Python in TouchDesigner | Modules | TouchDesigner

There are a number of ways that we might use modules on demand in TouchDesigner. Before we get too far along, however, we might first ask “what is a module on demand?”

According to the TouchDesigner wiki:

The MOD class provides access to Module On Demand object, 
which allows DATs to be dynamically imported as modules. 
It can be accessed with the mod object, found in the automatically 
imported td module. 

Alternatively, one can use the regular python statement: import. 
Use of the import statement is limited to modules in the search path, 
where as the mod format allows complete statements in one line, 
which is more useful for entering expressions. Also note that DAT modules 
cannot be organized into packages as regular file system based 
python modules can be.

What does this mean? It’s hard to sum up in just a single sentence, but the big thing to take away is that we can essentially use any text DAT to hold whole functions for us that we can then call whenever we want.

Let’s take a closer look at this process. We’ll start with some simple ideas, then work our way up to something a little more complicated.

First we turn things way down, and just think about storing variables. To be clear, we probably wouldn’t use this in a project, but it can be helpful for us when we’re trying to understand what exactly is going on here.

Let’s create a new text DAT and call it “text_variables”, inside let’s put the following text:

width       = 1280
height      = 720

budget      = 'small'

Using the mod class we can access these variables in other operators! To do this we’ll use the following syntax:

mod( 'text_variables' ).width
mod( 'text_variables' ).height
mod( 'text_variables' ).budget

Try adding a constant CHOP, and a text TOP to your network and using the expressions above to retrieve these values.

Next try printing these values:

print( mod( 'text_variables' ).width )
print( mod( 'text_variables' ).height )
print( mod( 'text_variables' ).budget )

So, it looks like we can access the contents of a module as a means of storing variables. That’s hip. Let’s take a moment and circle back to one of the other use cases that we’ve already seen for a module. More than just a single value, we can also put a whole dictionary in a module and then call it on demand. We’ve already done this in some of our previous examples, but we can take a quick look at that process again to make sure we understand.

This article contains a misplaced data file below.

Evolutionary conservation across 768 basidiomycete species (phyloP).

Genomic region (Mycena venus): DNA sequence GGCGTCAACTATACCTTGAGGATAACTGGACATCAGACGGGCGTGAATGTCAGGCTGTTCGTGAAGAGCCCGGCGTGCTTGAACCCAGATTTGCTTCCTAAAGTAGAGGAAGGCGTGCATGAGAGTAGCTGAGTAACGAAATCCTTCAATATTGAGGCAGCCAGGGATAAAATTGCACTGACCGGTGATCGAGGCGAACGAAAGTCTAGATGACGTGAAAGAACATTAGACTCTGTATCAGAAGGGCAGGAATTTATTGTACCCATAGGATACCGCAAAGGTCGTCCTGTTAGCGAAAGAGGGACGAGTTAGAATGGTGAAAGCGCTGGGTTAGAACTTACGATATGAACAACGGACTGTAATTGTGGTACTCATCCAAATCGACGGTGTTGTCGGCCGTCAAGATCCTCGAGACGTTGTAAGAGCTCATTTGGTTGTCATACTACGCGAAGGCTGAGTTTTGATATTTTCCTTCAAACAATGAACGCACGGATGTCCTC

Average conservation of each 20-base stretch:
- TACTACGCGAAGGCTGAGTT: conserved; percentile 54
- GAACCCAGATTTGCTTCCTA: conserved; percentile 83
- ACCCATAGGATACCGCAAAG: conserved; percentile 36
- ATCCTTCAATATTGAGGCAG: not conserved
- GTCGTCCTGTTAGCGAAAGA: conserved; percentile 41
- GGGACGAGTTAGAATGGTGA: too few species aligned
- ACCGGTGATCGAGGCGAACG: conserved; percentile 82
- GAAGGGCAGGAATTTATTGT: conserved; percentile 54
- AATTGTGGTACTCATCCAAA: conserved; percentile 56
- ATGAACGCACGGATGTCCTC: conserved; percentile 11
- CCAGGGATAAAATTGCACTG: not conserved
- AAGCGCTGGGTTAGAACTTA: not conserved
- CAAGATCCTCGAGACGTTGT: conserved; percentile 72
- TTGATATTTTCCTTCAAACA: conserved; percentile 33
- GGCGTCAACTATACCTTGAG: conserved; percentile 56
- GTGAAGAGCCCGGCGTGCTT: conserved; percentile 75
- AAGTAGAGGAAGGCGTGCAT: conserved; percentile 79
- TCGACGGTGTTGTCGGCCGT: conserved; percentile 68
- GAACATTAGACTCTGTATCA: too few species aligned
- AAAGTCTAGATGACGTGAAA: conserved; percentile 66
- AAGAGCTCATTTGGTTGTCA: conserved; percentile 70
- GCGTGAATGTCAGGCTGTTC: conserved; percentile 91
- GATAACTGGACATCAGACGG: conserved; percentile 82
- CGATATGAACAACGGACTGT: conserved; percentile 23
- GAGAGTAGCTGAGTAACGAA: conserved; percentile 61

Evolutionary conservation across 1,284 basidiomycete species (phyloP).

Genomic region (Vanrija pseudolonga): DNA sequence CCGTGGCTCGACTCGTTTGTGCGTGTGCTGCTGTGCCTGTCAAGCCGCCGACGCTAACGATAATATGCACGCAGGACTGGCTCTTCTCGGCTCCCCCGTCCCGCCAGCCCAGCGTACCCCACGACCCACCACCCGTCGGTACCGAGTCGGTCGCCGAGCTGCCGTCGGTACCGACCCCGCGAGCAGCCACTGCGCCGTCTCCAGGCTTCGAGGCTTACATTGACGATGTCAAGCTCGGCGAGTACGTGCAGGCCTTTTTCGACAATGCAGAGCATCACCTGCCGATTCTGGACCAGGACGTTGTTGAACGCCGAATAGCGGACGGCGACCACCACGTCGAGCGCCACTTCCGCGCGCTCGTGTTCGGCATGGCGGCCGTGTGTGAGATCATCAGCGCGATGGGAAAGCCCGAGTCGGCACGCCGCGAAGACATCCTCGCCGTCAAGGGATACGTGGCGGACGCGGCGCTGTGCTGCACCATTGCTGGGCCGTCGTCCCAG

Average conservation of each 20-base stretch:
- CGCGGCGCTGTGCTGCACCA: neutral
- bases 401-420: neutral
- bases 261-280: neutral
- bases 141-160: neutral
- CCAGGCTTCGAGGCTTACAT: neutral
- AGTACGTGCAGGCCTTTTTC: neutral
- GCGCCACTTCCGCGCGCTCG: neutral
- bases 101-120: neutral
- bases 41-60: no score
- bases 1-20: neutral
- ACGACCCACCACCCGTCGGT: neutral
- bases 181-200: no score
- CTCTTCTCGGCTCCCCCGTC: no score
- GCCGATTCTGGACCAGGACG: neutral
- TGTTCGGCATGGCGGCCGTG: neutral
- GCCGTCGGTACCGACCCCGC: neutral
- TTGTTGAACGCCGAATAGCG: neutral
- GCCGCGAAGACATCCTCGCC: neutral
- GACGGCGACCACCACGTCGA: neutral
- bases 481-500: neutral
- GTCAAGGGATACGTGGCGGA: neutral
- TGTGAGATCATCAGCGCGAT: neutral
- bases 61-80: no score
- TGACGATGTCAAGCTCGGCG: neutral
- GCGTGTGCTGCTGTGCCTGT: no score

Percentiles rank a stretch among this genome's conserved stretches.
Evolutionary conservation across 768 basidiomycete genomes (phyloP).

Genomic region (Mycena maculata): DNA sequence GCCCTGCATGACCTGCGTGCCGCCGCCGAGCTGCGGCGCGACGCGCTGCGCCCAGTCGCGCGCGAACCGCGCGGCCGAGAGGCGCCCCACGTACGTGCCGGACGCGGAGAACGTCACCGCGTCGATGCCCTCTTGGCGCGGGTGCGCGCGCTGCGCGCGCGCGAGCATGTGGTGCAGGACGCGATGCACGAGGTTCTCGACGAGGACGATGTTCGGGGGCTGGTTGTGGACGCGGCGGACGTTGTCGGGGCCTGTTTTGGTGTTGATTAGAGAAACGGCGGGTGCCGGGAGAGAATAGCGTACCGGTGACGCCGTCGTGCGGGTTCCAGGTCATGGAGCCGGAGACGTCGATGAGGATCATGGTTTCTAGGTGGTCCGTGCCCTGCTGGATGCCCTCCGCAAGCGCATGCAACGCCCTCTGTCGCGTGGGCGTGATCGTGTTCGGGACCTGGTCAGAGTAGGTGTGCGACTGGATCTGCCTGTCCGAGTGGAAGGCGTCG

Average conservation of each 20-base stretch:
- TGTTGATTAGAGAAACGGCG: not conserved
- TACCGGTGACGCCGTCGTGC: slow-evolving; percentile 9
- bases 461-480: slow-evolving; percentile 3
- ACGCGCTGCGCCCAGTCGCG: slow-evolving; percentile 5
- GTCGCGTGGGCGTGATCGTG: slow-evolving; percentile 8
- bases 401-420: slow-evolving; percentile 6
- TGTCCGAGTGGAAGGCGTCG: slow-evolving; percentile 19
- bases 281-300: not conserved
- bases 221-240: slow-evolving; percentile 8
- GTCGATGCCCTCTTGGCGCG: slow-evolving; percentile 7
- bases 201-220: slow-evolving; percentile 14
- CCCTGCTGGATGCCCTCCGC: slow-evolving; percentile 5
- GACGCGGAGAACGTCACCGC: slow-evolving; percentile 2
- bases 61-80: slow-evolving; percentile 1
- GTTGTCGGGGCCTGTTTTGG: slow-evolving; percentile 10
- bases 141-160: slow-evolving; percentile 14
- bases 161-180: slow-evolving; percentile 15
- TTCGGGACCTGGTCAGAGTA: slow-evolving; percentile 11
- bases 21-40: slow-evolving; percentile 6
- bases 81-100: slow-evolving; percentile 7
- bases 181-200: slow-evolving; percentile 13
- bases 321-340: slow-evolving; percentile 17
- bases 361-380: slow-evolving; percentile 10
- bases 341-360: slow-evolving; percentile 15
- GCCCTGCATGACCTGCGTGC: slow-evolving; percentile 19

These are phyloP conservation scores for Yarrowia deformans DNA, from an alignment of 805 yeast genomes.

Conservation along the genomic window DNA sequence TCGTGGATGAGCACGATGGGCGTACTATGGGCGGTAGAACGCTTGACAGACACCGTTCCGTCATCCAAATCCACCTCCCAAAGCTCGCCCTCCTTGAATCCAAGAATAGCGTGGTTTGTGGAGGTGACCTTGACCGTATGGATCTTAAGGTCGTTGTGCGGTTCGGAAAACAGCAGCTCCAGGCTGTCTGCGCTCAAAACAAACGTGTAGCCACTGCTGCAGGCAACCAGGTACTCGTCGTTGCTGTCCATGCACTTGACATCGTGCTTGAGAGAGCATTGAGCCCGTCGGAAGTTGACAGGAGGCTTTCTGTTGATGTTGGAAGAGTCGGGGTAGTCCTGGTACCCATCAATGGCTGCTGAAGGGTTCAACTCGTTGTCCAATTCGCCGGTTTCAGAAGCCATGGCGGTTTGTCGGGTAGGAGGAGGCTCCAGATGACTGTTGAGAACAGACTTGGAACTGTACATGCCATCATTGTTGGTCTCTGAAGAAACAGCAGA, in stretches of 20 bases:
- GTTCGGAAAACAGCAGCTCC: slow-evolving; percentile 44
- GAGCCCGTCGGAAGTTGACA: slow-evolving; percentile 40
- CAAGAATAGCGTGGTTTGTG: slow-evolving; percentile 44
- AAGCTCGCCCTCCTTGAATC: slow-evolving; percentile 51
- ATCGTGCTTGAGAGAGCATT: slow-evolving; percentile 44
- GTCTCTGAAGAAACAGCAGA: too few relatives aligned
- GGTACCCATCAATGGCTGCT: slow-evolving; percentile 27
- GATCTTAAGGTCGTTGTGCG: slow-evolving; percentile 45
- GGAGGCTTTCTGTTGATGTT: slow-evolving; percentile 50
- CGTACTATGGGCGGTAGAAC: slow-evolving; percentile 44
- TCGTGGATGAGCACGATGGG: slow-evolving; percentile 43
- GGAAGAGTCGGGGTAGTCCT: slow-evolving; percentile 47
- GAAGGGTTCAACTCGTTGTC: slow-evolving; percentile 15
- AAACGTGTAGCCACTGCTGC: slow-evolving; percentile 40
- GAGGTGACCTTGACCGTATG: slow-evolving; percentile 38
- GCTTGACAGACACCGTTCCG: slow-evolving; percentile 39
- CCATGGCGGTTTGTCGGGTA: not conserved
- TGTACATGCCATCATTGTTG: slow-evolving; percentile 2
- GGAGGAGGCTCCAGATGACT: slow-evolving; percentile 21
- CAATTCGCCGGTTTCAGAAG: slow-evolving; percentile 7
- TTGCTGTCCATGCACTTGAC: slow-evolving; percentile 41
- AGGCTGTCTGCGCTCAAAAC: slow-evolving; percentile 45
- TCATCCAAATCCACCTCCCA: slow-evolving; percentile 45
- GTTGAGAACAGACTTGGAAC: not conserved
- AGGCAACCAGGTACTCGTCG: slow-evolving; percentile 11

Let’s create a new text DAT called “text_dictionary_as_module”, inside of this text DAT let’s define the following dictionary:

fruit = {
    "apple" : 10,
    "orange"    : 5,
    "kiwi"  : 16
}

Let’s first print the whole dictionary object:

print( mod( 'text_dictionary_as_module' ).fruit )

Alternatively, we can also access individual keys in the dictionary:

mod( 'text_dictionary_as_module' ).fruit[ 'apple' ]
mod( 'text_dictionary_as_module' ).fruit[ 'orange' ]
mod( 'text_dictionary_as_module' ).fruit[ 'kiwi' ]

What can you do with this?! Well, you might store your config file in a text DAT that you can call from a module on demand. You might use this to store configuration variables for your UI – colors, fonts, etc. ; you might decide to use this to configure some portion of a network, or to hold on to data that you want to recall later; or really any number of things.

Before we get too excited about storing variables in modules on demand, let’s look at an even more powerful feature that will help us better understand where they really start to shine.

Up next we’re going to look at writing a simple function that we can use as a module on demand. In addition to writing some simple little functions, we’re also going to embrace docstrings – a feature of the python language that makes documenting your work easier. Docstings allow us to leave behind some notes for our future selves, or other programmers. One of the single most powerful changes you can make to how you work is to document your code. It’s a difficult practice to establish, and can be frustrating to maintain – but it is hands down one of the most important changes you can make in how you work.

Alright, I’ll get off my documentation soapbox for now. Let’s write a few methods and see how this works in TouchDesigner.

We can start by creating a new text DAT called “text_simple_reutrn”, inside of this DAT we’ll write out our new functions:

def multi_by_two( value ):
    '''Multiplies input value by 2

    A simple example function to see how we can use modules on demand.
    This module takes a single argument which is multiplied by 2 and
    then returned from the function.

    Arguments
    --------------- 
    value( int / float ) - numeric value to be multiplied by 2

    Returns